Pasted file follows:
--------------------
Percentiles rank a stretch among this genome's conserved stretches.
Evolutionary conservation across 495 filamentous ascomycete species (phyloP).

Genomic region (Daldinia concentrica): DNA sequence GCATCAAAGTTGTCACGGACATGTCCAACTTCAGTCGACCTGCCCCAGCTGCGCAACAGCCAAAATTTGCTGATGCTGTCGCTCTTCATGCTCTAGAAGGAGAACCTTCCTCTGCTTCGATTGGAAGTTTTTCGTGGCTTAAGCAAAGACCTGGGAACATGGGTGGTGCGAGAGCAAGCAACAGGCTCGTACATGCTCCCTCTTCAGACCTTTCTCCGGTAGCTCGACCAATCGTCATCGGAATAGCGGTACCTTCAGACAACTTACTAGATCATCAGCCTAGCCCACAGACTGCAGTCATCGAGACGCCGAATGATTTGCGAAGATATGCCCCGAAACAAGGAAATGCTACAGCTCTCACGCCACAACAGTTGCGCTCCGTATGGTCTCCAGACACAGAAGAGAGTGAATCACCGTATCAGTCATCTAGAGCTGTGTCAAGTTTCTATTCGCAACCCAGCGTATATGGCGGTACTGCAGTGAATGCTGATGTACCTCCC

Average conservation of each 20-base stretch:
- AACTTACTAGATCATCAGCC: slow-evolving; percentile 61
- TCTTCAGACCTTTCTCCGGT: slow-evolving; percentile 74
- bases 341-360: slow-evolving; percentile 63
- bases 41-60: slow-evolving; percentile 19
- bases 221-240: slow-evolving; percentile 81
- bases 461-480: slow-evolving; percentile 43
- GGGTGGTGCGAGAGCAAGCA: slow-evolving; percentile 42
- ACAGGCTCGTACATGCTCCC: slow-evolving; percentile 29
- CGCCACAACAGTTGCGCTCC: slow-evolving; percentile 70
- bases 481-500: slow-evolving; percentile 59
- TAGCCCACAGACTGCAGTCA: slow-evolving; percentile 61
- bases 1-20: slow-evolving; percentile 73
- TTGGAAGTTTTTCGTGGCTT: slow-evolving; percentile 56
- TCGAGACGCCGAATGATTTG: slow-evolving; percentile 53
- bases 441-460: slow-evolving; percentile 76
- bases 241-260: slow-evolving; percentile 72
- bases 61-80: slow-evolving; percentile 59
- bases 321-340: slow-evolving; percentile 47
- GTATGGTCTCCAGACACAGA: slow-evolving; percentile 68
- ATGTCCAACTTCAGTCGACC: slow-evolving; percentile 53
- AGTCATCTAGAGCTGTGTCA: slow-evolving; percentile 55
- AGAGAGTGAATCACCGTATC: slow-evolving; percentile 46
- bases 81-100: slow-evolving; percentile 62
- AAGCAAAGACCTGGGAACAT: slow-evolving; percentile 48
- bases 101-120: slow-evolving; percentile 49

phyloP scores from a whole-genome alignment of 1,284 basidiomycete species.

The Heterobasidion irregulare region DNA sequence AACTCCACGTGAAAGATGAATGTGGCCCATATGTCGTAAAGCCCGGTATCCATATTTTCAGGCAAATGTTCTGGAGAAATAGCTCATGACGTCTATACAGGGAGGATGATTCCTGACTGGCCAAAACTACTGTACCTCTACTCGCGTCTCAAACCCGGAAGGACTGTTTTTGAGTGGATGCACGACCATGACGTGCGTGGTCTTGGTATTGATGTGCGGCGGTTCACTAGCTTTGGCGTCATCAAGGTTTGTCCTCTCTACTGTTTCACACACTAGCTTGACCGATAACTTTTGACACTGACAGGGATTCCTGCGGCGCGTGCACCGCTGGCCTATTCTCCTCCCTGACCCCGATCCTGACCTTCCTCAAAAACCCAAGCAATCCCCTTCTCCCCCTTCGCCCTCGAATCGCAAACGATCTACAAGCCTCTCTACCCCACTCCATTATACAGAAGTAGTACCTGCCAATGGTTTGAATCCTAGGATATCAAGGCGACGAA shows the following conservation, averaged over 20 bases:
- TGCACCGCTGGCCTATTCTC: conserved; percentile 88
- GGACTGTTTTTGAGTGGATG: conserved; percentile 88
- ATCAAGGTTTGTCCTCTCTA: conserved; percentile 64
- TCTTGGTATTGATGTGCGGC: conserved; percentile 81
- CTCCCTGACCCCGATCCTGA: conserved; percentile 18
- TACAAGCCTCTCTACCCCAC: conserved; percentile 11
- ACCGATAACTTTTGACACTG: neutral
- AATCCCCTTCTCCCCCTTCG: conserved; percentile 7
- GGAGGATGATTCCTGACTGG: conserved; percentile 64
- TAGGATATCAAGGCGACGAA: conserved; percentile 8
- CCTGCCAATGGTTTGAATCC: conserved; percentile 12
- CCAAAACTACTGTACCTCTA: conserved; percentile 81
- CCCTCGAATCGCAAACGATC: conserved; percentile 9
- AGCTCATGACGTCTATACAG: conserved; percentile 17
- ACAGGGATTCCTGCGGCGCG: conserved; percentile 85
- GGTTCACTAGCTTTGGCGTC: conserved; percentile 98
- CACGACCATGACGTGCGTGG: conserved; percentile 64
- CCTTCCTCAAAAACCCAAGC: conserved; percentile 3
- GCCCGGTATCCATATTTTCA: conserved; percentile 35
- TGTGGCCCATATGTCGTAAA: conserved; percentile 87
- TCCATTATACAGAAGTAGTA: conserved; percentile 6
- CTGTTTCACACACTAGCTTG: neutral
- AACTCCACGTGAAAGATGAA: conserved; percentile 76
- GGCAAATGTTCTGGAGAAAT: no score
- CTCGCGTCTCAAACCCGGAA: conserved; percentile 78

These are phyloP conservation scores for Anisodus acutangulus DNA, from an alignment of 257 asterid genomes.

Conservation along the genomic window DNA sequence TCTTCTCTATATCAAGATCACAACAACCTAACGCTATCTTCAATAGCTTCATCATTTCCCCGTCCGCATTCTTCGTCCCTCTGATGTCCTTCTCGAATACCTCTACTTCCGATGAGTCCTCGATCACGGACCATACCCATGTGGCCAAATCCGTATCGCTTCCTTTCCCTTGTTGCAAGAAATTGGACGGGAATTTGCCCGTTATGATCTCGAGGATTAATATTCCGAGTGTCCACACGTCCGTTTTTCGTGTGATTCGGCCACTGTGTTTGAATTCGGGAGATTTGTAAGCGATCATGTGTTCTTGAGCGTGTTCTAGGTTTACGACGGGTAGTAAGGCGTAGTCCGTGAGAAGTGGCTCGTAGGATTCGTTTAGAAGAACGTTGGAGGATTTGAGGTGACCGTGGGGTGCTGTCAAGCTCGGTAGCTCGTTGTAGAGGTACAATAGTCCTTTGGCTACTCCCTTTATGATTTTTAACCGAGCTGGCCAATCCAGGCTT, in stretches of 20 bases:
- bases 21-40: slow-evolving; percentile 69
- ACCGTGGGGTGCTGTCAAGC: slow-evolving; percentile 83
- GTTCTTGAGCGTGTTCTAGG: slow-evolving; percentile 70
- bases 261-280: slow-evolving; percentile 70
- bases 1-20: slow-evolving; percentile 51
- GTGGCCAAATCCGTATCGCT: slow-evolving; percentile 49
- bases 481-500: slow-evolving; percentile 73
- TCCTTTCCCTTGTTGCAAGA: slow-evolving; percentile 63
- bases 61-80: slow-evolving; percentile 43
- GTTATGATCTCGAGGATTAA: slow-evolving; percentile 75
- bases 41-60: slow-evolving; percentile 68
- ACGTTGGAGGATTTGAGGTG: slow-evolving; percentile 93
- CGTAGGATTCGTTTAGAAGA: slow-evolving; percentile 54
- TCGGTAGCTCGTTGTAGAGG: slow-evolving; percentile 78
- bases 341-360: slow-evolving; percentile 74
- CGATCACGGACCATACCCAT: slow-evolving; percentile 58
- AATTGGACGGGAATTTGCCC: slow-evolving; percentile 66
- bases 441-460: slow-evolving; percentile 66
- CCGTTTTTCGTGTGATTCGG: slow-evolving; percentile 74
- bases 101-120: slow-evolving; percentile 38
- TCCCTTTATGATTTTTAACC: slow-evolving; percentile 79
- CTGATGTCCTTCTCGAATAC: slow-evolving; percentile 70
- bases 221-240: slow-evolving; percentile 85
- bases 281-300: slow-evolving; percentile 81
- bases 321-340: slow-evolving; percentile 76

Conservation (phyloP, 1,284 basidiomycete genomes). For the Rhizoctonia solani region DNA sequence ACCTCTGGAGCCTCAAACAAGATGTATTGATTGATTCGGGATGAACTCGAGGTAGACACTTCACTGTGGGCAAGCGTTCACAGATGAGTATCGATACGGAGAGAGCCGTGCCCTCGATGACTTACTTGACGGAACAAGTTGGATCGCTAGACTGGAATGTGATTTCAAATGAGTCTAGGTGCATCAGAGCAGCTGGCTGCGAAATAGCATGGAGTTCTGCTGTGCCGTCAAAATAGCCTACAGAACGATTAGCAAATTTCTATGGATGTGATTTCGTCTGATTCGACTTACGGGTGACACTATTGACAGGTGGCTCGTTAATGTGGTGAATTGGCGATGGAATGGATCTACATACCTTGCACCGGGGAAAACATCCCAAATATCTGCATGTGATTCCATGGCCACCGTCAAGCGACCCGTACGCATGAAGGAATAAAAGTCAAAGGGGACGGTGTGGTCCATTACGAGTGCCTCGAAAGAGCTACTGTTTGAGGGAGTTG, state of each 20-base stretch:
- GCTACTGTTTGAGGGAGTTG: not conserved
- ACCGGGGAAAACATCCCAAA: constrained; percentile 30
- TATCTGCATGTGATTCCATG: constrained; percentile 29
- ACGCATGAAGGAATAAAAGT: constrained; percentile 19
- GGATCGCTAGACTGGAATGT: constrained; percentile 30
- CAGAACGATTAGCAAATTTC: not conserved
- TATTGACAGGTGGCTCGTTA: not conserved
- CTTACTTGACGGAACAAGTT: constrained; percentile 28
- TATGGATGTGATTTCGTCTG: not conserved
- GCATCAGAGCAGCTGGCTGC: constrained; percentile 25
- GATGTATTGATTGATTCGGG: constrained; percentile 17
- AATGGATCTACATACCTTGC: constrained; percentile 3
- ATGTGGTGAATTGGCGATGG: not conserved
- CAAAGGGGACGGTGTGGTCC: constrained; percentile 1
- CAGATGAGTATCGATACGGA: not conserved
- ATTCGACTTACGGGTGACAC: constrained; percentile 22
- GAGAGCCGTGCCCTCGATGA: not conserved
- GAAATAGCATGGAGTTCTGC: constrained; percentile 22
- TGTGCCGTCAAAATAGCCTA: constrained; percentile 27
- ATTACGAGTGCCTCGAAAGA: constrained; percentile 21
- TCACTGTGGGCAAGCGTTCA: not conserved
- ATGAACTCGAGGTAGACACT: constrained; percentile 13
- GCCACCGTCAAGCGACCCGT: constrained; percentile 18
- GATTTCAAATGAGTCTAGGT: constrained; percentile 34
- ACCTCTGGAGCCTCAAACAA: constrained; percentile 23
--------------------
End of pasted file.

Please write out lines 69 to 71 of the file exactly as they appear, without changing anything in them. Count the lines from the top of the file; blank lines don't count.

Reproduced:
- bases 41-60: slow-evolving; percentile 68
- ACGTTGGAGGATTTGAGGTG: slow-evolving; percentile 93
- CGTAGGATTCGTTTAGAAGA: slow-evolving; percentile 54